Its name comes from a play on words that combines the word whale (hval, in Norwegian) and the emblematic Russian first name. The beluga whace Hvaldimir was first observed in Norwegian Arctic waters in 2019. After being spotted in recent days in the Oslofjord, she was spotted further south in the North Sea on Sunday at Hunnebostrand on Sweden's west coast.
This was explained to the AFP agency Sebastian Strand, of the OneWhale organization. After spending three years slowly descending from northern Norway, where people were asked to stay away, in recent months it has headed south, for some inexplicable reason.
"We don't know why it moves so fast right now," especially because "it moves away from its natural environment," the marine biologist said. "It could be the hormones that push you to look for a partner. Or loneliness: belugas are very sociable, so I might be looking for others."
Aerial view of a group of belugas, animals considered very sociable. Photo: AFP/Olivier Morin
With an estimated age of between 13 and 14 years, Hvaldimir was sighted in April 2019 off the Arctic region of Finnmark, in the far north of Norway.
The biologists who had approached her had managed to remove the harness fixed around her head. The harness was provided with a base for a small camera, with the text Equipment St. Peterburg printed in English on the plastic straps.
The Norwegian Directorate General of Fisheries then speculated that Hvaldimir had escaped from an enclosure and been trained by the Russian navy, since she seems accustomed to human company and tends to approach ships. Moscow has never officially commented on these speculations.
Hvaldimir approaches a vessel off the coast of Norway in 2019. Photo: AP
During its passage through the Oslofjord, the Norwegian authorities warned that the whale was in a very densely populated area and the risk of it being injured due to human contact was significantly higher.
Quoted by CNN, Fisheries Director Frank Bakke-Jensen said then that "so far there have only been minor incidents in which the whale has suffered minor injuries, mainly from contact with boats."
And he urged people to keep their distance, "even though the whale is tame and used to being around people."
Dolphins and whales for military purposes
The use of these marine mammals for military purposes is not new. In the 60s, dolphins were trained by the US military to defend themselves from submarine attacks.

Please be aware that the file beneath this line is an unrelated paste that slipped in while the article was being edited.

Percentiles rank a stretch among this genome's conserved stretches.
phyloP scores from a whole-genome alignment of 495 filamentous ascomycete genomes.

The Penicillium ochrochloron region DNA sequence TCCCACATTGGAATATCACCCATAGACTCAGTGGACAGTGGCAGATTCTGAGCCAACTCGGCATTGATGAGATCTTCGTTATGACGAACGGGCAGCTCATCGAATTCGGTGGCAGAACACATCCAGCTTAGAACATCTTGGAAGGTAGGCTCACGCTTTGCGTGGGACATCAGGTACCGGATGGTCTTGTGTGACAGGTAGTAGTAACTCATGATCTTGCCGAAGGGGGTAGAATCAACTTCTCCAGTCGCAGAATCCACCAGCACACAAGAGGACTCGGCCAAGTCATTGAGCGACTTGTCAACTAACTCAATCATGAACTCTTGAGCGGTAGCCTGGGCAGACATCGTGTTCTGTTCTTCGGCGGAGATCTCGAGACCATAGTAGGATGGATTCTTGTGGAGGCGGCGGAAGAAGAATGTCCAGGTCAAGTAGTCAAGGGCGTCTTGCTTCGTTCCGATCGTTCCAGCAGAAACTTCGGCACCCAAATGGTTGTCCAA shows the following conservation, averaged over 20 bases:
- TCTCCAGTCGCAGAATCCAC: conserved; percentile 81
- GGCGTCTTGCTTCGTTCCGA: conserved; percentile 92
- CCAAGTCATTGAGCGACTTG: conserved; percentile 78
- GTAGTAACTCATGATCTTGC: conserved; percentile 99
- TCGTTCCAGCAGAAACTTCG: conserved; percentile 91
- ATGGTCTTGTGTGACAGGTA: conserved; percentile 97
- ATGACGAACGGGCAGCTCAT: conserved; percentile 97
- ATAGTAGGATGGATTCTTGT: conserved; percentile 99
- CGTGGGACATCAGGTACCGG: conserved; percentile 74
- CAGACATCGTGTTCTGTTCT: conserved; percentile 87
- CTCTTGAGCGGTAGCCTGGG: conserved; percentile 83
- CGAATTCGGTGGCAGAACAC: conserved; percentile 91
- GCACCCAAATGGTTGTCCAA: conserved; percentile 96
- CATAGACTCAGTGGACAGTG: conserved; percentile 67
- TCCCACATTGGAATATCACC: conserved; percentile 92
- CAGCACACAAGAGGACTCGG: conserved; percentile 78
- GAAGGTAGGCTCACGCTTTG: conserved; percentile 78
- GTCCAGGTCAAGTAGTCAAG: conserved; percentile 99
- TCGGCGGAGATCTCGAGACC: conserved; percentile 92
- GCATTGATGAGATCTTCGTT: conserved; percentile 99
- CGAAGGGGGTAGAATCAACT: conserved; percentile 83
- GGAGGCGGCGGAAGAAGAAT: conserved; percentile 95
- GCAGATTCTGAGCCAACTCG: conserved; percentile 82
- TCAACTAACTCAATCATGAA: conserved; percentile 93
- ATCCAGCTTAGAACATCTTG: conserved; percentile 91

In fact, when war broke out in Ukraine, Russia deployed two groups of these mammals in the Black Sea, to protect the naval base in Sevastopol, where much of the Russian fleet is based.
In the 60s, dolphins were trained by the US military. Photo: EFE
By April 2022, the U.S. Naval Institute (USNI), which detected the animals by satellite, reported that they were two trained dolphin pens.
By June of that same year, several dolphins were found dead on the coasts of Bulgaria, Romania, Turkey and Ukraine.
With their sonar, the most powerful in the world, they are able to detect objects hundreds of meters away, mines or divers trying to sabotage Russian ships, for example.
A similar program was launched in the USSR in the 1980s.
Norwegian authorities feed the beluga in 2019, when the harness was removed. Photo: AP
Belugas traditionally live much farther north, near Greenland, or in Russian or Norwegian Arctic waters.
The Barents Sea and the North Atlantic are strategic areas for the Western and Russian navies, as they constitute the usual contact zone for their submarines.
Mission "Protect Hvaldimir"
According to Sebastian Strand, Hvaldimir appears to have enjoyed good health in recent years, feeding on fish attracted by Norway's large salmon farms.
Hvaldimir appears to have been in good health in recent years. Photo: Olivier Morin / AFP
But OneWhale is concerned about its ability to find food where it is now, and claims it has already detected signs of weight loss.
On its website, the NGO has a "red" phone number to report any emergencies regarding Hvaldimir.
"Our mission is to protect one whale, Hvaldimir, and in the process change the lives of many," says the OneWhale organization.
He adds that he works every day to ensure Hvaldimir's safety and survival.
"Our mission is to offer shelter, rehabilitation and release in Hvaldimir to a population of wild belugas. We believe he deserves to be truly free with his own kind."
Clarín newsroom with information from RFI, onewhale.org and CNN